Why the Section 1031 Exchange Might be a Hidden Gold Mine for Real Estate Investors

by Milton G. Boothe 3 years ago in advice

There are a couple of distinct tax advantages for real estate investors.

Why the Section 1031 Exchange Might be a Hidden Gold Mine for Real Estate Investors

As the economy continues to show signs of improvement, with the stock market breaking all sorts of records and unemployment falling steadily, it is only reasonable to expect, all thing being equal, that the real estate market will also make significantly upward strides, and will once again become a very viable investment vehicle.

People invest in real estate for a variety of reasons, the two main ones being the following:

  1. Capital appreciation: This is when the property increases in value over time. This appreciation may be due to either a general change in the real estate market in a particular locality, or to an increase in demand for property in a particular area, due to changes in the demographics of the locality.
  2. Net cash inflows from rental income: This type of investment consists mainly of buying a property, such as apartment buildings or single or multi-family houses, and operating these units in a way to collect a net inflow of cash in the form of rental income.

If capital appreciation is your main objective, then you would expect to make a profit if you sell your investment property. This profit, if realized, is called a capital gain, and you will generally have to pay capital gains tax when you file your taxes for the year of sale.

The IRC Section 1031 exchange, however, provides an exception to this rule and allows you to postpone (defer) paying tax on the gain if you reinvest the total proceeds from the sale of the property in question, in similar property. This is called a qualifying like-kind exchange. Capital gains tax rates are relatively low, but by doing a Section 1031 exchange, also called a like-kind or tax-deferred exchange, you can avoid them altogether.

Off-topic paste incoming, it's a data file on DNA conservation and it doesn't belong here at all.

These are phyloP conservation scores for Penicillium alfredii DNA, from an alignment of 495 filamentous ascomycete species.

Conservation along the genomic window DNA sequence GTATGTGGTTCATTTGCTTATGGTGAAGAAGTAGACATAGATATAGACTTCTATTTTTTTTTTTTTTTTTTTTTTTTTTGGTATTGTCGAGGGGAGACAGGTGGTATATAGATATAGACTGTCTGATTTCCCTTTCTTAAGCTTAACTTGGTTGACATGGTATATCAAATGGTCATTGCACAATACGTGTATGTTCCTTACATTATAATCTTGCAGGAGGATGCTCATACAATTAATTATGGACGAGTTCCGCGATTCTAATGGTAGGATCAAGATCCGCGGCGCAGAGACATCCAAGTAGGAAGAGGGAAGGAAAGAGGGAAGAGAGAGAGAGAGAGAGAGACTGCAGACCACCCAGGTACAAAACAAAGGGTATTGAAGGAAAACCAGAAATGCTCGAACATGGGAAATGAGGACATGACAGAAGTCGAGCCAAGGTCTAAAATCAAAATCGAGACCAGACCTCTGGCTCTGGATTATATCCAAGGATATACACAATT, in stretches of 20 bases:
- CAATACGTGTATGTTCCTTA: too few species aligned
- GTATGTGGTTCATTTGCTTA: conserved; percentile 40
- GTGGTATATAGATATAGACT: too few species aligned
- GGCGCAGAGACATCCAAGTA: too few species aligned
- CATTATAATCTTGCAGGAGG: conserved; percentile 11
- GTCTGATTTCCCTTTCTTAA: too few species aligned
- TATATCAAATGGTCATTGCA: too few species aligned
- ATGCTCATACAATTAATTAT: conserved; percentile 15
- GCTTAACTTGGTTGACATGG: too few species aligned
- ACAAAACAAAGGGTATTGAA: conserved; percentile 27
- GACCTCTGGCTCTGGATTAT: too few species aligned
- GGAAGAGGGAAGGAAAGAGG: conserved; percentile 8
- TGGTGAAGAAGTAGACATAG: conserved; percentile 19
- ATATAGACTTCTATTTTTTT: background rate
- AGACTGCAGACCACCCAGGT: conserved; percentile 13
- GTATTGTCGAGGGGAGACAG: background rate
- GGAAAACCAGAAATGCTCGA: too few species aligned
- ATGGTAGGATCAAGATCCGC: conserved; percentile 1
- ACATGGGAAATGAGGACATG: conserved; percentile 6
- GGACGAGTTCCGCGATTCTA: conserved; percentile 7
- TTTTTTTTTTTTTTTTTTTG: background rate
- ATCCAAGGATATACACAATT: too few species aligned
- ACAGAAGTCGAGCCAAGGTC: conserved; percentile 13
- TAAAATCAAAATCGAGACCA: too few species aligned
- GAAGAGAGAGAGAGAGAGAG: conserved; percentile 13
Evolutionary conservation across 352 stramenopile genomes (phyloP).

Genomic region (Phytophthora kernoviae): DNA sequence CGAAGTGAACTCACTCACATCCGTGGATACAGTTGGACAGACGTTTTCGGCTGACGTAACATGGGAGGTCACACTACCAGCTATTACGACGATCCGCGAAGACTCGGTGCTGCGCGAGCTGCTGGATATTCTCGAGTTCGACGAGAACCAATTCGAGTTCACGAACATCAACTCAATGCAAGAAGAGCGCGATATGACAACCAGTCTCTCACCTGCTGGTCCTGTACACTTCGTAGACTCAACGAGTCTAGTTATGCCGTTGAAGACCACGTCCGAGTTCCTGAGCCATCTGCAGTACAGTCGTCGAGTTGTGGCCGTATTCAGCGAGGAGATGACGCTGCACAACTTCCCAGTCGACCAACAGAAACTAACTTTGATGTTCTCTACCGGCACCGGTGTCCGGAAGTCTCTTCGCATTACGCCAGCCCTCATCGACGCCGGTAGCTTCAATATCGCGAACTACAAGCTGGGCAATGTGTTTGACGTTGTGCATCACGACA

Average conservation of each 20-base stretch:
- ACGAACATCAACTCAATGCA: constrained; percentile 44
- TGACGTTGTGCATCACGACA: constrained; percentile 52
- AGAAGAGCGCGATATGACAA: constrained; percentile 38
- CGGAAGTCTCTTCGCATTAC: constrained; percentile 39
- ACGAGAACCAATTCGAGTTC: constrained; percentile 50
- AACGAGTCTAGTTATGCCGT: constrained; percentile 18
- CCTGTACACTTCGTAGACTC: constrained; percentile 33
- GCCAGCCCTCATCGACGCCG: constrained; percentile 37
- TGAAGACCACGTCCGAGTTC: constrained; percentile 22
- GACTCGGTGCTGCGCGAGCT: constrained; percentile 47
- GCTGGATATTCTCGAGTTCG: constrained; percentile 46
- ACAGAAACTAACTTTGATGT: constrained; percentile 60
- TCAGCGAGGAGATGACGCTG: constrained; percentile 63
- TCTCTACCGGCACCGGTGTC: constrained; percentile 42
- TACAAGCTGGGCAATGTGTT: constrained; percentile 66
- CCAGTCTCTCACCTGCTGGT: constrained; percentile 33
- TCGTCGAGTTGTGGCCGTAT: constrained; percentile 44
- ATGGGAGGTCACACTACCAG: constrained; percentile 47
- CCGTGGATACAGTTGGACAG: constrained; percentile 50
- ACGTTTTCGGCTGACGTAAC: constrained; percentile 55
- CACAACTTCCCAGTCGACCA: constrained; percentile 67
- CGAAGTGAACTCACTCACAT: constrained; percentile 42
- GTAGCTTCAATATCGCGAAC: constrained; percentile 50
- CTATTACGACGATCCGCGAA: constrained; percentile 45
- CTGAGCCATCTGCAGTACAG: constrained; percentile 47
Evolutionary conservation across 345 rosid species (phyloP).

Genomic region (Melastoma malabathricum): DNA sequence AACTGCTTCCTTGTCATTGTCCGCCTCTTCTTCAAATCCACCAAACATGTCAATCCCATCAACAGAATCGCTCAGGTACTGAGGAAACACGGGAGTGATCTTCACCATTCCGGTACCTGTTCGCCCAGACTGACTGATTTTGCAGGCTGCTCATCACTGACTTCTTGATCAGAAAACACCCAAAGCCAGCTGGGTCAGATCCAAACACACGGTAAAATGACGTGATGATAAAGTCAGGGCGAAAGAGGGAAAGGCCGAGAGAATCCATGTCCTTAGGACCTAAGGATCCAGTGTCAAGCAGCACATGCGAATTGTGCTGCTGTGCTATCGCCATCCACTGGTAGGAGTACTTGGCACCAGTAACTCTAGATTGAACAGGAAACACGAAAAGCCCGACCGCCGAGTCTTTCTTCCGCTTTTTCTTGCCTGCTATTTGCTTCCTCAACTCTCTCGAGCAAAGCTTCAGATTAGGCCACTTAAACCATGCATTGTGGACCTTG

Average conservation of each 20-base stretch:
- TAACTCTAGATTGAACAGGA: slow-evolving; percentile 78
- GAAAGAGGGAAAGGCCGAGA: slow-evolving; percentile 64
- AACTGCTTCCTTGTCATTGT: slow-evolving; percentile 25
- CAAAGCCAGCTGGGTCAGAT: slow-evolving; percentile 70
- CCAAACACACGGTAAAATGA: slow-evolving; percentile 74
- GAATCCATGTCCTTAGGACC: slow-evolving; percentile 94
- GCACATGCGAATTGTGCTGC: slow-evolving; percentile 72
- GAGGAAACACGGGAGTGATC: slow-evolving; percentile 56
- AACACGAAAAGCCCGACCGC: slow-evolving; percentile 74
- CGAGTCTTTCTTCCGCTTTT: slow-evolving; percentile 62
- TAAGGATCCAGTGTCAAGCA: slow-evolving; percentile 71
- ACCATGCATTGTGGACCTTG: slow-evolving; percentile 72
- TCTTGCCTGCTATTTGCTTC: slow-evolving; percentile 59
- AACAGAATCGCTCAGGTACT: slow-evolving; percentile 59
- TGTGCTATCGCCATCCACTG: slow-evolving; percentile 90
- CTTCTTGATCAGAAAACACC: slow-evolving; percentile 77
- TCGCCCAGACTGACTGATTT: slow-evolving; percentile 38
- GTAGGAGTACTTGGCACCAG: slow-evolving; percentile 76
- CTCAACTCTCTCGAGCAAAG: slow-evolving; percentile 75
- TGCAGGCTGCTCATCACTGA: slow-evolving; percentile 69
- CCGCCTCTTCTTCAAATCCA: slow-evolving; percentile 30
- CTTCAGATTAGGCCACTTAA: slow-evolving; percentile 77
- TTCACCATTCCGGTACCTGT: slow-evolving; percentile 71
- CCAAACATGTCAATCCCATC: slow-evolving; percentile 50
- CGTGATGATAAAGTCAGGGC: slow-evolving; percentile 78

This tax deferred, which is really the government’s money that you don’t have to pay over to them immediately, could be used over time to increase your real estate holdings or other investments, and could potentially place you on a path for exponential growth.

In order to defer capital gains using the Section 1031 exchange, there are, however, several stringent requirements that must be met, the main ones are listed below:

  • The property must be exchanged for a like-kind property, and must have been used for investment, trade or business.
  • Within 45 days of the property being sold, the replacement property must be identified, and must be actually purchased within 180 days.
  • All sales proceeds from the property being sold must be held by an intermediary and cannot go to the seller
  • The equity from the relinquished property must be reinvested in a replacement property of equal or greater value to the property being sold.

One should note, however, that gains deferred in a like-kind exchange under Section 1031 are only tax-deferred as long as you keep taking advantage of the provision; they are not perpetually tax-free.

In addition to the Section 1031 tax benefits, there are a number of other distinct tax advantages to be derived from investing in real estate, which include the following:

  • You can claim a deduction for depreciation. Depreciation is the process by which you are allowed to deduct the cost of buying or improving your rental property, from the rental income you receive. Depreciation spreads those costs over the useful life of the property, and can substantially reduce your taxable rental income each year.
  • You can enjoy the lower capital gains tax rate. The profit you make from selling your investment property is called a capital gain. A long-term capital gain is taxed at a lower rate than ordinary income.
  • You are entitled to deduction from your rental income, all finance, and other operating costs.
  • You may be entitled to deduct some of your real estate losses from your other income. Rental activities are considered passive activities, and the general rule is that you cannot offset your real estate losses against your other (non-passive) income. Tax law, however, allows an exception to the passive activities rule under certain conditions, and you may be allowed to deduct some of your (passive) real estate losses, from your other income.

With all that being said - good investing, my friends.

Milton G. Boothe
Milton G. Boothe
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Milton G. Boothe

Milton G Boothe is a federally-authorized tax practitioner who has technical expertise in the field of taxation and who is empowered by the U.S. Department of the Treasury to represent taxpayers before all administrative levels of the IRS.

See all posts by Milton G. Boothe